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Slow Freezing of Embryos

  • Liesl Nel-Themaat
  • Ching-Chien Chang
  • Thomas Elliott
  • Diana P. Bernal
  • Graham Wright
  • Zsolt Peter Nagy
Chapter

Abstract

Cryopreservation of embryos has become an integral part of infertility treatment worldwide. Improvement of embryo culture systems, a vast increase in the use of preimplantation genetic diagnosis, combined with data indicating benefits of freeze-only cycles over fresh transfers have ensured that embryo cryopreservation will be included during the treatment of the majority of IVF patients.

The current chapter describes the slow freezing of human embryos as used in a clinical setting. Although the use of slow freezing for cryopreservation of embryos has been declining over the past several years, most programs still have to thaw slow frozen embryos from time to time, and some still use it as their standard procedure for cryopreservation. Since the thawing procedure is closely related to the freezing procedure used, principle knowledge of not only embryo thawing but also freezing is still essential for clinical embryology labs. In this chapter, we first embark on a voyage through time, reviewing the history of how the field of cryobiology, as we know it today, evolved. Then, the principles of embryo cryobiology, including mechanisms of freeze/thaw damage, components of the procedure and factors that determine success rates are discussed. We also look at slow freezing of embryos at different developmental stages. Subsequently, some ancillary procedures such as lysed cell removal and assisted hatching are discussed before comparing slow freezing with vitrification. Finally, some legal and ethical considerations of cryopreservation in general are discussed before touching on the future of slow freezing in clinical embryology. The authors conclude that most clinical IVF programs will continue to benefit from the knowledge of slow freezing and thawing procedures.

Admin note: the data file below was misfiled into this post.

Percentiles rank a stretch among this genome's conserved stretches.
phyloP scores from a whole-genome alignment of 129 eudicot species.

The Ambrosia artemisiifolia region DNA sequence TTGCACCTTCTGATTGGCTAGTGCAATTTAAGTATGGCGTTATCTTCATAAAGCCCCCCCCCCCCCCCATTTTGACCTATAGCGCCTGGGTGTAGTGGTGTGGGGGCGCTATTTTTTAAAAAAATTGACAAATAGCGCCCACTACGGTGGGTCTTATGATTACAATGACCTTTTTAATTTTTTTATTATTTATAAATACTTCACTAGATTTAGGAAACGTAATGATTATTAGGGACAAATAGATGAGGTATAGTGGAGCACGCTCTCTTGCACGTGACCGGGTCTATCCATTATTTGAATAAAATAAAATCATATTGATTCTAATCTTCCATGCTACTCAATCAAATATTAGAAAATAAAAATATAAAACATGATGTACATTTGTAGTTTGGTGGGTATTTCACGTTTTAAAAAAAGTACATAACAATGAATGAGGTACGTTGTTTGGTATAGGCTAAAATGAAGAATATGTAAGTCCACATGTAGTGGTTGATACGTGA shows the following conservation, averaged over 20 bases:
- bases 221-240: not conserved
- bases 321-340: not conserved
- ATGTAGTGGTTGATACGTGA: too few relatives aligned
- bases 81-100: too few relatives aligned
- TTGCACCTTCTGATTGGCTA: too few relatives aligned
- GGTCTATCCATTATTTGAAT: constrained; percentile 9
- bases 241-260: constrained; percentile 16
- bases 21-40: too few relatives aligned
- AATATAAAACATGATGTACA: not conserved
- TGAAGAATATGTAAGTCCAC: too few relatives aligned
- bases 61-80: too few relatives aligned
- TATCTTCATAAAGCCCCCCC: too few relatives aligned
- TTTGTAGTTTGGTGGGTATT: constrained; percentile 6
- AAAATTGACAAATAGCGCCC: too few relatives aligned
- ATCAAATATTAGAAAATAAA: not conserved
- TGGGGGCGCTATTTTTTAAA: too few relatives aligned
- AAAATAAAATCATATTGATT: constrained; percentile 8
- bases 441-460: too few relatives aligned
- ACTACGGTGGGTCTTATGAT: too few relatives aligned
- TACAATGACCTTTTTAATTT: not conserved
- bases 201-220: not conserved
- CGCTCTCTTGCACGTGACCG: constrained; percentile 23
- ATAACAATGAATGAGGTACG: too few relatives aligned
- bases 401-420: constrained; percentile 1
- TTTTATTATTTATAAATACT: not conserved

Keywords

Slow freezing Cryopreservation Embryo Thawing Cryoprotectants 

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Copyright information

© Springer Nature Switzerland AG 2019

Authors and Affiliations

  • Liesl Nel-Themaat
    • 1
  • Ching-Chien Chang
    • 2
  • Thomas Elliott
    • 2
  • Diana P. Bernal
    • 3
  • Graham Wright
    • 4
  • Zsolt Peter Nagy
    • 2
  1. 1.Department of Advanced Reproductive MedicineUniversity of Colorado DenverStapletonUSA
  2. 2.Reproductive Biology Associates – PreludeAtlantaUSA
  3. 3.Biotech INCAlpharettaUSA
  4. 4.Reproductive Biology AssociatesAtlantaUSA

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